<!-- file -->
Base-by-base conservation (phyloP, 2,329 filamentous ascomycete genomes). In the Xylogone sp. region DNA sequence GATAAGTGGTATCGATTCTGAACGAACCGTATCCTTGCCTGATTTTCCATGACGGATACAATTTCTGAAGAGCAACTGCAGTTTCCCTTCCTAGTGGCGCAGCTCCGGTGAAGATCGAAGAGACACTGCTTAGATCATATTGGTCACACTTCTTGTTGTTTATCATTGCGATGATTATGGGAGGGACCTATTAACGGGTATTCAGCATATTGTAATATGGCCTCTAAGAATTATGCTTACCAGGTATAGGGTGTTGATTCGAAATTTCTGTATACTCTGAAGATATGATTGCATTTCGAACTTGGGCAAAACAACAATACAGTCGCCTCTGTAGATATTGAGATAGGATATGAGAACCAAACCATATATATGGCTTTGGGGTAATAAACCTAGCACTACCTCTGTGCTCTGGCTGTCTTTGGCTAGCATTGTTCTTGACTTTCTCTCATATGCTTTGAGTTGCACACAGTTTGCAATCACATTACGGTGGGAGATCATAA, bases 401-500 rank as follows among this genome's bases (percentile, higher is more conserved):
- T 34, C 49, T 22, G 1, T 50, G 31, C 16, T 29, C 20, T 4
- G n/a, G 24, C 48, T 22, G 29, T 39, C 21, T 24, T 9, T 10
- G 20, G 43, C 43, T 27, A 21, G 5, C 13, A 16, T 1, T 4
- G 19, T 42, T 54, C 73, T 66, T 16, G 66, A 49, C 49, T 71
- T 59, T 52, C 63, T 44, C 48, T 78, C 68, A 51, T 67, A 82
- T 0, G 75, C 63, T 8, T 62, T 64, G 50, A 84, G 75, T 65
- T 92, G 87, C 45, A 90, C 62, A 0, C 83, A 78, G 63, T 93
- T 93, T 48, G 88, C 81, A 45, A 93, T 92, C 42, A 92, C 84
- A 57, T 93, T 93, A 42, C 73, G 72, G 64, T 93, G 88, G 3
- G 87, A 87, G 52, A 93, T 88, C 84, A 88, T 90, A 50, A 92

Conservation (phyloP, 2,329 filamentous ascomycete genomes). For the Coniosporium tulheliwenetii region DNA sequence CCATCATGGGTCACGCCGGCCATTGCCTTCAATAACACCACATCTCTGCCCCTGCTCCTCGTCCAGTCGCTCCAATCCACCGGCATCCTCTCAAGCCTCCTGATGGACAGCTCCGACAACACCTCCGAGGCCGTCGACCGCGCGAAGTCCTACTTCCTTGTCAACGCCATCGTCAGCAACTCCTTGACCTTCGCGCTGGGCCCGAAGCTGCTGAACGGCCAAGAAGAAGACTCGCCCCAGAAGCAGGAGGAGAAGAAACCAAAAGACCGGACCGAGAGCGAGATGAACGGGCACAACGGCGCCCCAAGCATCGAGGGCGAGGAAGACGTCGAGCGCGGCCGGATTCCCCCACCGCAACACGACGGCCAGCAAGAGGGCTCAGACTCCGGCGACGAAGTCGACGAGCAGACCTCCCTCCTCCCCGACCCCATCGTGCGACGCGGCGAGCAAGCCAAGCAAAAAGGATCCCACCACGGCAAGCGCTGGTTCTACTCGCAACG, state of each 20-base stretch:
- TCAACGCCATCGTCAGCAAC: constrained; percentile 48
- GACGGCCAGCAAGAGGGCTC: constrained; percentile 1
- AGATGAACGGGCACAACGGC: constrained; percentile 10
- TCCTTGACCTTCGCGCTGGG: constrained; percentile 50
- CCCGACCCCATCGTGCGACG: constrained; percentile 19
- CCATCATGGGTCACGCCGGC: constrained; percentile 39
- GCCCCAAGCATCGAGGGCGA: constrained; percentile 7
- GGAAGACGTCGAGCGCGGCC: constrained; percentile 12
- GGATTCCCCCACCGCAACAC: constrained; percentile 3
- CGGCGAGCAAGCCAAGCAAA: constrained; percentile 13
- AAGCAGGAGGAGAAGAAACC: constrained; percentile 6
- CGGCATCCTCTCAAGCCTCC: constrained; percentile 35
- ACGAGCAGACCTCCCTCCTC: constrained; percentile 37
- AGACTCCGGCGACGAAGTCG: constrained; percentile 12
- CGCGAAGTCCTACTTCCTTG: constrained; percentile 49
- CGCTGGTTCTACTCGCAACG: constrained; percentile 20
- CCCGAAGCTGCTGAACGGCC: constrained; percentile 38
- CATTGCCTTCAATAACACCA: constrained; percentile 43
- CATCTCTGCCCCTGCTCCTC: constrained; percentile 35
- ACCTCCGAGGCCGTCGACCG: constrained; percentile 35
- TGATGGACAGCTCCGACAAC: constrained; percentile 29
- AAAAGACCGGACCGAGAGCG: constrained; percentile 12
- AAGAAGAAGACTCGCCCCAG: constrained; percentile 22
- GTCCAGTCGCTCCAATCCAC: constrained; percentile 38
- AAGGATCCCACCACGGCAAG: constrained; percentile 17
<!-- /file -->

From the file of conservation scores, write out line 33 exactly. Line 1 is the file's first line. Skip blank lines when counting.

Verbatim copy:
- TGATGGACAGCTCCGACAAC: constrained; percentile 29